below the decollement at both sites were less than observed values. The simulated
porosities above the decollement were higher at Site 1174 than observed, while at Site
808 they reasonably matched the observed porosities.
I also examined the sensitivity of porosity and X* to a permeability relationship (k=-
20+5.25n) in the range used by Saffer and Bekins (1998) (Table 3-4, Figure 3-6). The
simulated X* values using this relationship predicts greater X* values than those predicted
from the base run suggesting that simulated X* values are very sensitive to even slight
changes in the log-linear permeability-porosity relationship (Eq. 2). The predicted X*
using this relationship were greater by 0.06 (Site 1174) and 0.11 (Site 808) compared to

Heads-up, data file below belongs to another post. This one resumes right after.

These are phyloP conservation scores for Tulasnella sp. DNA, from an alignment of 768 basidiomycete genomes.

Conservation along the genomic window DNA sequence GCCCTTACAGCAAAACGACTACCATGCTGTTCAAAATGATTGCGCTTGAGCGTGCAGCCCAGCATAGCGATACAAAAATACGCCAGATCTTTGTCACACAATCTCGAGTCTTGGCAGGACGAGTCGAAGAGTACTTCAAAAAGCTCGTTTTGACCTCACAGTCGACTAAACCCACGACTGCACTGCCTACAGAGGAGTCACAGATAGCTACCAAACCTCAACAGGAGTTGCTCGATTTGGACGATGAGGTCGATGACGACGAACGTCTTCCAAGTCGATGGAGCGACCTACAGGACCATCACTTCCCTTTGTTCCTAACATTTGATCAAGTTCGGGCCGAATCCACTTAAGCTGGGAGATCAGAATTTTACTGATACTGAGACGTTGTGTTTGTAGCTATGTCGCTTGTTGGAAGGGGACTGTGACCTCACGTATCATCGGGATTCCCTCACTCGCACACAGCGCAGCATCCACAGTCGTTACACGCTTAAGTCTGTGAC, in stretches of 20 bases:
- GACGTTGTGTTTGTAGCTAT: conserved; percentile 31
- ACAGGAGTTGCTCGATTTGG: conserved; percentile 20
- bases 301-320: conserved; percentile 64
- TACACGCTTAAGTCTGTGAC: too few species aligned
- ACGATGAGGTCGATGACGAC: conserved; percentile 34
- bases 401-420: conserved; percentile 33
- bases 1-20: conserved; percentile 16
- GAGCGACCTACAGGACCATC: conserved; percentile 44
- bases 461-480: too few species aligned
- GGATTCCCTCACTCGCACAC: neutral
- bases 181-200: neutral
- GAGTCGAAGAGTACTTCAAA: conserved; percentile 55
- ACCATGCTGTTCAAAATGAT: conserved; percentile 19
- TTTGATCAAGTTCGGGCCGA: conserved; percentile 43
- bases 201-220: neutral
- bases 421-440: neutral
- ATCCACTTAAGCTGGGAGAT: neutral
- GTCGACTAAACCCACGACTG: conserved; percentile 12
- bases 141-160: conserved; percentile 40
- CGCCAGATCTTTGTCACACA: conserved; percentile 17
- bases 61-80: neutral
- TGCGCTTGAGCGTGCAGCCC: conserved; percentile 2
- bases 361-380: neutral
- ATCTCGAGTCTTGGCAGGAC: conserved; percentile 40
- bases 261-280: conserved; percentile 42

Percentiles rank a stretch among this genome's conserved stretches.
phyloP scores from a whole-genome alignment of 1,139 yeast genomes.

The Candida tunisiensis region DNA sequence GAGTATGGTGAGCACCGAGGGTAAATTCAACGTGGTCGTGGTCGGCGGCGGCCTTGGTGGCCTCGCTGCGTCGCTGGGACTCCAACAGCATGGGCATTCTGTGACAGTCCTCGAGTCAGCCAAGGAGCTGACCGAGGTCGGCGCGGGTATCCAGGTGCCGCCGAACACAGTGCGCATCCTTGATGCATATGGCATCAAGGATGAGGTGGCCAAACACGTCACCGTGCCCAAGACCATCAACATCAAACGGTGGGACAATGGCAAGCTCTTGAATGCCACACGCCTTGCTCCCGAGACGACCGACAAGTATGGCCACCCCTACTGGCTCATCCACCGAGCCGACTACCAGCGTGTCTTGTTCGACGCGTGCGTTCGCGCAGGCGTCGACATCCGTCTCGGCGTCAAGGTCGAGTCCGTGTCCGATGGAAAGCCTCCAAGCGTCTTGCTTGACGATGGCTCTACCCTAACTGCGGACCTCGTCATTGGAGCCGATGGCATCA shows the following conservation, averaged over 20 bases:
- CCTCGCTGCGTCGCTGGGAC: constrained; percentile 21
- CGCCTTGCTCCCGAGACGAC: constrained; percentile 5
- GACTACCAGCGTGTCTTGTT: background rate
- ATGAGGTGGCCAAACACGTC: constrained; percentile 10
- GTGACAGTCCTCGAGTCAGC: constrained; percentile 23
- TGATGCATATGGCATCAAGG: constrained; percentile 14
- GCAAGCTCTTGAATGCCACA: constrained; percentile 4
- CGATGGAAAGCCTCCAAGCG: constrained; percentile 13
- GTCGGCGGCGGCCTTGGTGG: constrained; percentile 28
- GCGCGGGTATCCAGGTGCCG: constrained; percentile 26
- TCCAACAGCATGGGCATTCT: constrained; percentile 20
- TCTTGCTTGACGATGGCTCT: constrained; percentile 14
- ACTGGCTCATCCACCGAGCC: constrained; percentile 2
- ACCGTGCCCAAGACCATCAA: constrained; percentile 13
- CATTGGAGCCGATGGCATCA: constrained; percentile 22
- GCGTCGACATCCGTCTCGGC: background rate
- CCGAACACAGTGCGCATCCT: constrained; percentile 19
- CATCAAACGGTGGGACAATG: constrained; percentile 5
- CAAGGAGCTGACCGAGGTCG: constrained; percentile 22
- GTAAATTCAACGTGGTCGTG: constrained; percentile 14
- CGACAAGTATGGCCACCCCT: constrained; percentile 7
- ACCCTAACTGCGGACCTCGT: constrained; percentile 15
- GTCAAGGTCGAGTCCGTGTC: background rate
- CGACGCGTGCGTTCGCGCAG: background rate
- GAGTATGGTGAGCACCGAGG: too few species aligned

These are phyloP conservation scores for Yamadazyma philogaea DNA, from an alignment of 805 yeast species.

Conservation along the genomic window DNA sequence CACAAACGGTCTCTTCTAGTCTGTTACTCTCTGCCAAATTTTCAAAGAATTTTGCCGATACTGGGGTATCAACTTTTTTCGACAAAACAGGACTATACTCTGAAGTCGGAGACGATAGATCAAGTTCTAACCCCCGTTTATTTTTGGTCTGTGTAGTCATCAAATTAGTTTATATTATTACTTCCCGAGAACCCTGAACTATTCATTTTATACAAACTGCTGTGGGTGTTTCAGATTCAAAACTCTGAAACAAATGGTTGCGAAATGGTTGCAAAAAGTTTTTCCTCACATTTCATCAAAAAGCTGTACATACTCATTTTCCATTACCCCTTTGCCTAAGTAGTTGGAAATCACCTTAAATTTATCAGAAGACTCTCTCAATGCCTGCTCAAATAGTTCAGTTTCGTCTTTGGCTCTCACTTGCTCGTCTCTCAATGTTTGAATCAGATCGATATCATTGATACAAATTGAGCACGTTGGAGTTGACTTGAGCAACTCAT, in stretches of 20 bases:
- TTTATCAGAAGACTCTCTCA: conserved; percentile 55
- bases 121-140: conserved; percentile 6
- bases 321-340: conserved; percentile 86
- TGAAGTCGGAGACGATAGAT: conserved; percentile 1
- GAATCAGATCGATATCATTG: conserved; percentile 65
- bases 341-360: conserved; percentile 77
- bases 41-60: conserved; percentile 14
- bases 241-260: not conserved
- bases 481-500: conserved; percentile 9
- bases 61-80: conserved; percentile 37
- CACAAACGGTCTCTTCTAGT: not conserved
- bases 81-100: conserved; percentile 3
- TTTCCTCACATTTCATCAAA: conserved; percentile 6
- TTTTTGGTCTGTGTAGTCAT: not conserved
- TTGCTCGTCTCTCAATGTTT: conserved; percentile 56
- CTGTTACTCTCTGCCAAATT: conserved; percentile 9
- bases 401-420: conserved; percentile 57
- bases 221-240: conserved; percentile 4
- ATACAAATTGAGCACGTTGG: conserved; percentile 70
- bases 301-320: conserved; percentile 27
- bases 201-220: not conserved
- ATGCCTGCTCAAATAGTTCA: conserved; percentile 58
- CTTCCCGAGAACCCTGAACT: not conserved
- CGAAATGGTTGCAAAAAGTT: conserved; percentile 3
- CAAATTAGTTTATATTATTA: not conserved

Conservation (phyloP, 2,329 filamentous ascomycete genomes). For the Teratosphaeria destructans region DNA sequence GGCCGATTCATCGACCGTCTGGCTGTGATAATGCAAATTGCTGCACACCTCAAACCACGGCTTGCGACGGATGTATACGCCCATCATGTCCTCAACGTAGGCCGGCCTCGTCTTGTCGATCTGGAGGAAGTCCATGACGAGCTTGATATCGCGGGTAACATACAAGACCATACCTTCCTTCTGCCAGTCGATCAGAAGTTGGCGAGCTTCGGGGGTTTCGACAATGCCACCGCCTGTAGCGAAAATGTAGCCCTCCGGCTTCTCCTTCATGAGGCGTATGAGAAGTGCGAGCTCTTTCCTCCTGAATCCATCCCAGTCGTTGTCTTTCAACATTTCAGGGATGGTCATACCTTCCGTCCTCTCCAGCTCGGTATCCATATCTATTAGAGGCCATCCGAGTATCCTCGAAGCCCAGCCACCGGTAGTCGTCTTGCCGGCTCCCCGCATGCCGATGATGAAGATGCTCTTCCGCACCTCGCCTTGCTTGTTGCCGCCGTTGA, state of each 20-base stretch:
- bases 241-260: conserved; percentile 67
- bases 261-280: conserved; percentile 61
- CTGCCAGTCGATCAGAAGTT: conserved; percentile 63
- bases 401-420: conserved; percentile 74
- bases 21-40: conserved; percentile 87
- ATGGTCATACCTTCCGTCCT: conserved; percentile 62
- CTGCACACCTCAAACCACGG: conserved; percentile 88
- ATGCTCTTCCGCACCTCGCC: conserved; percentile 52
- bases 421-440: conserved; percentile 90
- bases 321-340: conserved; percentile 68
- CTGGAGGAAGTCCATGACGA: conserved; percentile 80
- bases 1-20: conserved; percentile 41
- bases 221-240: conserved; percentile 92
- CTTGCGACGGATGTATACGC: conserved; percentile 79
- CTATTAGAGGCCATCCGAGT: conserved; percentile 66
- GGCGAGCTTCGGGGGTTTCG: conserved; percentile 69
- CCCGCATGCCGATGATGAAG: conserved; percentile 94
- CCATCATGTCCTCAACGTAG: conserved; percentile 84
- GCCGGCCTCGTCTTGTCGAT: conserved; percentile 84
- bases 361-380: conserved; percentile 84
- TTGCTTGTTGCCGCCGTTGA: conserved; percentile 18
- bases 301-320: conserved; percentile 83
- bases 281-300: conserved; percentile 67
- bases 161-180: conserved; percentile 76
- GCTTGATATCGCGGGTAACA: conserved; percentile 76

the X* values predicted from the base run (Table 3-4).
In comparison to the k* profile of Saffer (2003), the values of k* predicted for log
(ko) = -20.82 is in the same range as the k* values predicted by Saffer (2003). The
general trend of the k* profile matches values predicted by Saffer (2003) best in the upper
(Site 808) and mid (Site 1174) portions of the underthrust and with depth the k* profile
gradually deviates to lower values than predicted by Saffer (2003).
Sensitivity to Lateral Stress
In reality, the prism sediments are structurally deformed by lateral stresses caused
by tectonic compression. To examine the effects of tectonic compression on excess pore
pressures and porosities, I included lateral stress within the prism sediments as an
additional fraction of the vertical loading (Jaeger and Cook, 1969). Following Domenico
and Schwartz (1998) the ratio of horizontal to vertical stress becomes greater than one in
areas of tectonic compression. I varied the lateral stress factor from 0.1 to 0.9 (i.e., the